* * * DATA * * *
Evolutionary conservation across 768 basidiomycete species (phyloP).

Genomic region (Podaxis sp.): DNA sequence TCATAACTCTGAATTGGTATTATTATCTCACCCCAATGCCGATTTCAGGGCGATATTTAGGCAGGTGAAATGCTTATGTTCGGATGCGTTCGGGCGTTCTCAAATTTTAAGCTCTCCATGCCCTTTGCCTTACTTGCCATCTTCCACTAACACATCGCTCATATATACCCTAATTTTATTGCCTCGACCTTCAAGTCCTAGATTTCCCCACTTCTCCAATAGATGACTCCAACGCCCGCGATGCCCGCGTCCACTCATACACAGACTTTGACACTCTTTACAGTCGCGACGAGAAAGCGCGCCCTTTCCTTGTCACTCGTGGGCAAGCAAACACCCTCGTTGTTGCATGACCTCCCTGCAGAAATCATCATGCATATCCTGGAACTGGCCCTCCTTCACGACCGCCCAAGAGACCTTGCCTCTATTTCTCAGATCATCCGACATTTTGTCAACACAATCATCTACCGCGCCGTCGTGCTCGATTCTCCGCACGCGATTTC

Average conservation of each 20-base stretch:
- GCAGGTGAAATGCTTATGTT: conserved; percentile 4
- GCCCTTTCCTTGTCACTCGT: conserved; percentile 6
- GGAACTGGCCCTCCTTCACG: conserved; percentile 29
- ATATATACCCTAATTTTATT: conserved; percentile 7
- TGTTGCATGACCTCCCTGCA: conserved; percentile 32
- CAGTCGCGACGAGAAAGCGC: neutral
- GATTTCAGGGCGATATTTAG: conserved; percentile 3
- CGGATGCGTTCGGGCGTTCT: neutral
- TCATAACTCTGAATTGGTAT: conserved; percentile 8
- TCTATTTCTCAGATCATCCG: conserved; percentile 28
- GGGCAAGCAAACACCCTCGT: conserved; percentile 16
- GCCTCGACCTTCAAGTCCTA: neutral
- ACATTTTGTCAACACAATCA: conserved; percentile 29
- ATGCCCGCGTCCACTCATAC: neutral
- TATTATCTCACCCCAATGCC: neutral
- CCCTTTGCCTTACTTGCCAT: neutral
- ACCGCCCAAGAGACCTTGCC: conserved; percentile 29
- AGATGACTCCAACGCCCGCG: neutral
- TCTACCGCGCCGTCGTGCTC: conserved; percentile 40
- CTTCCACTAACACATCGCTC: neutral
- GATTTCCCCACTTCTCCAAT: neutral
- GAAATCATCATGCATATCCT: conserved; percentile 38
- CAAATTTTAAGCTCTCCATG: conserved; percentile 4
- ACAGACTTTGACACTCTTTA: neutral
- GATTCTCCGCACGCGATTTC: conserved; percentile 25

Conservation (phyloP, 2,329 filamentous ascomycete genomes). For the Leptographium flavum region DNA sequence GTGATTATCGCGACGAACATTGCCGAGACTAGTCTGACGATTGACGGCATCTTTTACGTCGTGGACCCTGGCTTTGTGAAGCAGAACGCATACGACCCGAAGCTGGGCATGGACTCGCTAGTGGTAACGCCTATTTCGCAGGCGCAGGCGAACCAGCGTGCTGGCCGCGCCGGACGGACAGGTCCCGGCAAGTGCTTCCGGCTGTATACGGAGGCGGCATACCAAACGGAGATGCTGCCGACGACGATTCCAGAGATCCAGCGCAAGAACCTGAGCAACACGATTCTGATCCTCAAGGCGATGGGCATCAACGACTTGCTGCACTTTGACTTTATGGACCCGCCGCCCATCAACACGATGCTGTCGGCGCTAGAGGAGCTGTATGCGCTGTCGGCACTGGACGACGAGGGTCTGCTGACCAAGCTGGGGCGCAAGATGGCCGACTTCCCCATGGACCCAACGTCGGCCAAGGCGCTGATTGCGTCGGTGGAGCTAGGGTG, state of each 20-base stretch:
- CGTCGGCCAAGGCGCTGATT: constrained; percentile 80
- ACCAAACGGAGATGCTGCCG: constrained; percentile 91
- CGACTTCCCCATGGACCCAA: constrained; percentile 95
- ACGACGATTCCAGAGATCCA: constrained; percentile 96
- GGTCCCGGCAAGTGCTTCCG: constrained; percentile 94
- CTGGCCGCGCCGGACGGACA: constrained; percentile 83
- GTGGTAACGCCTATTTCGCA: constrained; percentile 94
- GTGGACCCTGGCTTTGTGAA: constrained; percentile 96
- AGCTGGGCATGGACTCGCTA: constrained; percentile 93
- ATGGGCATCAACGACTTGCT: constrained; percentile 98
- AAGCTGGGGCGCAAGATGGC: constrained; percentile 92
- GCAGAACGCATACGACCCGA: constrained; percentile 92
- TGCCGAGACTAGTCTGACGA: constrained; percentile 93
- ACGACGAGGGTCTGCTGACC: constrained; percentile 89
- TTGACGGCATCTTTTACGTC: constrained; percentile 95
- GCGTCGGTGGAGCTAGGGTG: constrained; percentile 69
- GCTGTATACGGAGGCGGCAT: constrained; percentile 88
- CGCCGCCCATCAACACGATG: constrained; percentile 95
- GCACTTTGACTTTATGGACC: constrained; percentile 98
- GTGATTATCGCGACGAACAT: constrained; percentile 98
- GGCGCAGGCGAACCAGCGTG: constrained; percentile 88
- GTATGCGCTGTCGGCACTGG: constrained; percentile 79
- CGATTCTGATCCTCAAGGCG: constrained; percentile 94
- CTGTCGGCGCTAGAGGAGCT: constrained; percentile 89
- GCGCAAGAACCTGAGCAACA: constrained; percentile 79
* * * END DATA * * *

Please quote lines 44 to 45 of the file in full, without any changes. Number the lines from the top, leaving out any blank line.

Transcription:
- TTGACGGCATCTTTTACGTC: constrained; percentile 95
- GCGTCGGTGGAGCTAGGGTG: constrained; percentile 69